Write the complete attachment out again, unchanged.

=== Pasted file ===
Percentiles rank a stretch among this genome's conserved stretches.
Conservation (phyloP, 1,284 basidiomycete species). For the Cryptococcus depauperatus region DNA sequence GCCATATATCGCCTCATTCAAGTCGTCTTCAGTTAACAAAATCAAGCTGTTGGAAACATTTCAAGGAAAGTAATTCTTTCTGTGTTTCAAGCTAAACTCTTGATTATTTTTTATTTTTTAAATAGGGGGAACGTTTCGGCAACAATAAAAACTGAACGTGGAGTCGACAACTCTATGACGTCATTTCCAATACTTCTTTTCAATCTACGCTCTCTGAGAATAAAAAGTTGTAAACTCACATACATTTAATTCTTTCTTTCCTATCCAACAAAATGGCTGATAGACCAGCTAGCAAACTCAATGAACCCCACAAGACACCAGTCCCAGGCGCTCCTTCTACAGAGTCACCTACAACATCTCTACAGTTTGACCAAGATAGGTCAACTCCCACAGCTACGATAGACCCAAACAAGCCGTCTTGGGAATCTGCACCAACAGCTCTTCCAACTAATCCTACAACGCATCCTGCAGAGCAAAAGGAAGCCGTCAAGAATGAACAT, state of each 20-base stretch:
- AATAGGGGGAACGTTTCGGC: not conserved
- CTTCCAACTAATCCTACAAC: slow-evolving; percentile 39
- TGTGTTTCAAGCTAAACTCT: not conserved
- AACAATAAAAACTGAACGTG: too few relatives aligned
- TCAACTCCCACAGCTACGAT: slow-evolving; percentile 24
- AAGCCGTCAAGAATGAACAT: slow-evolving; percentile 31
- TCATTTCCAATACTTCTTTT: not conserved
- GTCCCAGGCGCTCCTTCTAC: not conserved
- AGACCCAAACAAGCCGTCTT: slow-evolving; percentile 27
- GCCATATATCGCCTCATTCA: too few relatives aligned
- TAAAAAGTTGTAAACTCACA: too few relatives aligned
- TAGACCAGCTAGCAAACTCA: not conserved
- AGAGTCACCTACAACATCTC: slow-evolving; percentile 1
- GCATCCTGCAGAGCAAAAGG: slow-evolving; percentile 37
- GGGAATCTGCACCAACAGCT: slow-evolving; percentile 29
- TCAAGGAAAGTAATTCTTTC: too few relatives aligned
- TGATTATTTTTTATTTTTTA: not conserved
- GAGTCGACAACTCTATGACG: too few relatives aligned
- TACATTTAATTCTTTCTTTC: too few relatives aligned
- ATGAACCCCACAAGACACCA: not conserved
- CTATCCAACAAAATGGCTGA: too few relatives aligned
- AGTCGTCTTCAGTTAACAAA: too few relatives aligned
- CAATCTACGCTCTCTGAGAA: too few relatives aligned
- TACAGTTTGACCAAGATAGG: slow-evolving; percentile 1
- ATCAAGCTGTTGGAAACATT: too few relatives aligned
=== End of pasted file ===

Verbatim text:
Percentiles rank a stretch among this genome's conserved stretches.
Conservation (phyloP, 1,284 basidiomycete species). For the Cryptococcus depauperatus region DNA sequence GCCATATATCGCCTCATTCAAGTCGTCTTCAGTTAACAAAATCAAGCTGTTGGAAACATTTCAAGGAAAGTAATTCTTTCTGTGTTTCAAGCTAAACTCTTGATTATTTTTTATTTTTTAAATAGGGGGAACGTTTCGGCAACAATAAAAACTGAACGTGGAGTCGACAACTCTATGACGTCATTTCCAATACTTCTTTTCAATCTACGCTCTCTGAGAATAAAAAGTTGTAAACTCACATACATTTAATTCTTTCTTTCCTATCCAACAAAATGGCTGATAGACCAGCTAGCAAACTCAATGAACCCCACAAGACACCAGTCCCAGGCGCTCCTTCTACAGAGTCACCTACAACATCTCTACAGTTTGACCAAGATAGGTCAACTCCCACAGCTACGATAGACCCAAACAAGCCGTCTTGGGAATCTGCACCAACAGCTCTTCCAACTAATCCTACAACGCATCCTGCAGAGCAAAAGGAAGCCGTCAAGAATGAACAT, state of each 20-base stretch:
- AATAGGGGGAACGTTTCGGC: not conserved
- CTTCCAACTAATCCTACAAC: slow-evolving; percentile 39
- TGTGTTTCAAGCTAAACTCT: not conserved
- AACAATAAAAACTGAACGTG: too few relatives aligned
- TCAACTCCCACAGCTACGAT: slow-evolving; percentile 24
- AAGCCGTCAAGAATGAACAT: slow-evolving; percentile 31
- TCATTTCCAATACTTCTTTT: not conserved
- GTCCCAGGCGCTCCTTCTAC: not conserved
- AGACCCAAACAAGCCGTCTT: slow-evolving; percentile 27
- GCCATATATCGCCTCATTCA: too few relatives aligned
- TAAAAAGTTGTAAACTCACA: too few relatives aligned
- TAGACCAGCTAGCAAACTCA: not conserved
- AGAGTCACCTACAACATCTC: slow-evolving; percentile 1
- GCATCCTGCAGAGCAAAAGG: slow-evolving; percentile 37
- GGGAATCTGCACCAACAGCT: slow-evolving; percentile 29
- TCAAGGAAAGTAATTCTTTC: too few relatives aligned
- TGATTATTTTTTATTTTTTA: not conserved
- GAGTCGACAACTCTATGACG: too few relatives aligned
- TACATTTAATTCTTTCTTTC: too few relatives aligned
- ATGAACCCCACAAGACACCA: not conserved
- CTATCCAACAAAATGGCTGA: too few relatives aligned
- AGTCGTCTTCAGTTAACAAA: too few relatives aligned
- CAATCTACGCTCTCTGAGAA: too few relatives aligned
- TACAGTTTGACCAAGATAGG: slow-evolving; percentile 1
- ATCAAGCTGTTGGAAACATT: too few relatives aligned